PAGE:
I suspect that millions of Americans are a lot like me: tall, ruggedly handsome in an overfed sense, with an abiding love of cured meats. But that's not important right now.
I also suspect that millions of Americans share my attitude toward the subject of gay marriage: Enough already. Whether you're for it or against it, many of us just don't want to hear about it anymore - like those commercials featuring mothers and daughters walking on the beach having conversations nobody ever wanted to overhear.
The reasons why are complicated, with a diverse set of answers, including everything from homophobia to a simple belief that there are more important things in the world.
For me, my instinctual response to such knotty social questions is to do nothing. I'm really quite serious. My hero Calvin Coolidge once said, "If you see ten troubles coming down the road, you can be sure that nine will run into the ditch before they reach you."
Indeed, for a while now, the Democrats and Republicans have been following my advice. While the leadership of both parties have been saying they're against gay marriage, neither party has done anything about it. The Democrats don't want to tick off their base, which supports gay marriage, and the Republicans don't want to risk being called gay bashers.
But while I would normally applaud such bipartisan do-nothing-ism as the height of statesmanship, gay marriage seems to be the 10th problem in Coolidge's axiom, because the facts on the ground are changing fast.
In San Francisco, Mayor Gavin Newsom decided to issue marriage licenses to gay couples, defying a state law (and presumably his own mayoral oath), passed by referendum in 2000, which defines marriage as the union of a man and a woman. And in Massachusetts, judges have told the legislature that the state constitution requires gay marriage whether the people want it or not.
Fortunately, I have another tool in my utility belt for just such occasions: federalism. This is the brilliant system conceived by our founders that guarantees more happiness than any other political system.
As longtime readers know, I have little passion for pure democracy - a system by which 51 percent of the people can give 49 percent of the people a wedgie. If America were a pure democracy, the citizens of the 10 most populous states could impose their will on the other 40 states.
But under a federal system, each state can establish its own rules, within reason, for how it wants to live. Mormons makeup a minority of Americans, but they are a huge majority of Utahans, and so Utah is more friendly to Mormon values than Vermont is.
The glass-is-half-full news has been that liberals, who've despised federalism with increasing intensity since the New Deal, suddenly learned a newfound respect for the concept on the issue of gay marriage.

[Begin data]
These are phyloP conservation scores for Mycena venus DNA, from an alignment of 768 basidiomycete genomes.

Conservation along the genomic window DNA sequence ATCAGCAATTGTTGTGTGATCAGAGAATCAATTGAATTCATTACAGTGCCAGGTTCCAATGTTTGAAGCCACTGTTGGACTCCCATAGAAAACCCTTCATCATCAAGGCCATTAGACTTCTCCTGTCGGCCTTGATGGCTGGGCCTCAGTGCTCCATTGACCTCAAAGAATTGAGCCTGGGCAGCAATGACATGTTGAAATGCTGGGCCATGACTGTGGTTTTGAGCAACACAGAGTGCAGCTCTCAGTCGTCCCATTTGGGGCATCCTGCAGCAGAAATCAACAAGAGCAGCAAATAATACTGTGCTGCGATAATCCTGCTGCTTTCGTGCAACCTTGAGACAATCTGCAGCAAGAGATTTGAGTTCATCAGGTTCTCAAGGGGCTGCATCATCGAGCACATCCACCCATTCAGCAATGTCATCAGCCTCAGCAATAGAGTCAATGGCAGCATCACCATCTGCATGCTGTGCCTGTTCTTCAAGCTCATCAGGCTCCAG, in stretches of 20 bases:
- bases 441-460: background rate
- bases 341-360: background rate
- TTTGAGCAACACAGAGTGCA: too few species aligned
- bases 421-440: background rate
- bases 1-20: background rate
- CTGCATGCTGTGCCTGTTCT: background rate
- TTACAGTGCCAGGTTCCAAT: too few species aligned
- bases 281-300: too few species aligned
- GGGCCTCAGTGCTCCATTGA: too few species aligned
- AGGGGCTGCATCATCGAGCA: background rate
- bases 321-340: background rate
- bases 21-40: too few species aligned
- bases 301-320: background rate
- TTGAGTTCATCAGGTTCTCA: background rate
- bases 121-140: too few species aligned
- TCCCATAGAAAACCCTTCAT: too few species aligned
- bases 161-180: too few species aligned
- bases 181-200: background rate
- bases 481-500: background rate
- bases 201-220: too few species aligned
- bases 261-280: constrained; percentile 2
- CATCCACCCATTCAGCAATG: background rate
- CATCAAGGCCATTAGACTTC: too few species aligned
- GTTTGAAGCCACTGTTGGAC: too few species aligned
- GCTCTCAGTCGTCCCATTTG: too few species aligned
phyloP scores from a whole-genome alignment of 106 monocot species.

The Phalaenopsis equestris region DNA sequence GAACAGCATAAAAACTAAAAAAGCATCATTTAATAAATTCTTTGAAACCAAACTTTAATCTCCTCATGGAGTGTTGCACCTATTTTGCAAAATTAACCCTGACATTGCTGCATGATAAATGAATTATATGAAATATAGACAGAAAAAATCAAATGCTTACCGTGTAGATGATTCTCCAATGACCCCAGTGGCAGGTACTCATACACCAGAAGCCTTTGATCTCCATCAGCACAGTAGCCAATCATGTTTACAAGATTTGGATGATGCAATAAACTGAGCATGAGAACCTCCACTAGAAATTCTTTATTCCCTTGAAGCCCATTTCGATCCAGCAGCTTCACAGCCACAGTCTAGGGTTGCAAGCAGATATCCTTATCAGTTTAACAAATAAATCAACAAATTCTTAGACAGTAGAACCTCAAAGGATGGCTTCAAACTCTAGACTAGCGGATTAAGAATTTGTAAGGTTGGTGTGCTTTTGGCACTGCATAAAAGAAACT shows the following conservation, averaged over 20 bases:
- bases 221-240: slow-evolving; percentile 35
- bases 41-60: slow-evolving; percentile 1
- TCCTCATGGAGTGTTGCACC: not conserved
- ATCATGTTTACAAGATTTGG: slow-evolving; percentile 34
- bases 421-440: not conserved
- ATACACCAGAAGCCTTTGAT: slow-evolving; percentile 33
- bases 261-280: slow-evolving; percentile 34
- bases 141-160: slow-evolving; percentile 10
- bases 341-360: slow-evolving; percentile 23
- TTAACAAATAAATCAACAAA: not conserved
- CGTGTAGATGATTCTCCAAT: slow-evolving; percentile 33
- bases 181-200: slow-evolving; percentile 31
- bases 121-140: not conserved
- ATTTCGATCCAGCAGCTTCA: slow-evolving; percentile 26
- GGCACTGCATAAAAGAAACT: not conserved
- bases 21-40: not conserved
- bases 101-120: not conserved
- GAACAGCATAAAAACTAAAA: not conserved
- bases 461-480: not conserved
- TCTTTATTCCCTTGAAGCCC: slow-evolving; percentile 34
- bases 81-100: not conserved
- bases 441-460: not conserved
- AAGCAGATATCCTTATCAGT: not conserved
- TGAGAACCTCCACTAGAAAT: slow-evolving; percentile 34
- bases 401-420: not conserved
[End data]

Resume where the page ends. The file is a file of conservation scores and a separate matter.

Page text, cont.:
Massachusetts Rep. Barney Frank, for example, touts the genius of federalism whenever he can, including most recently on Fox News Sunday when he indicated once again that he thinks having same-sex marriage legal in some states but illegal in others is an acceptable compromise.
The glass-is-half-empty news is that conservatives are suddenly less enamored with federalism. For a host of reasons - some highly technical others flatly moral - many conservatives want to amend the Constitution to ban gay marriage in all 50 states.
I've been opposed to that for two reasons. The first is that I'm not a fair-weather friend of federalism. Real diversity, as the founders envisioned it, requires accepting that some communities will do things you don't approve of. The second reason is technical: I favor civil unions and I can't get a straight answer - pardon the pun - on whether any or all of the proposed amendments would allow them.
But the events of San Francisco have made things worse. First, Mayor Newsom is giving marriage licenses not only to San Franciscans - which, again, is illegal - but out-of-state couples as well. So much for each community minding its own business.
More significant is the mixture of celebration and quiescence from gay marriage proponents. My friend Andrew Sullivan is nigh-upon giddy about this mass flouting of California's democratically decided laws. The Human Rights Campaign officially "lauds" Newsom's stunt. And according to the San Francisco Chronicle, the only criticism Barney Frank could manage was to tell the mayor his timing was bad since this is an election year. In other words, breaking the law next year would have been fine.
The trouble with all of this is that a federalism-based compromise only works if you trust that the other side is acting in good faith. If Frank & Co. have no respect for the law of California, why should we expect them to respect the laws anywhere?
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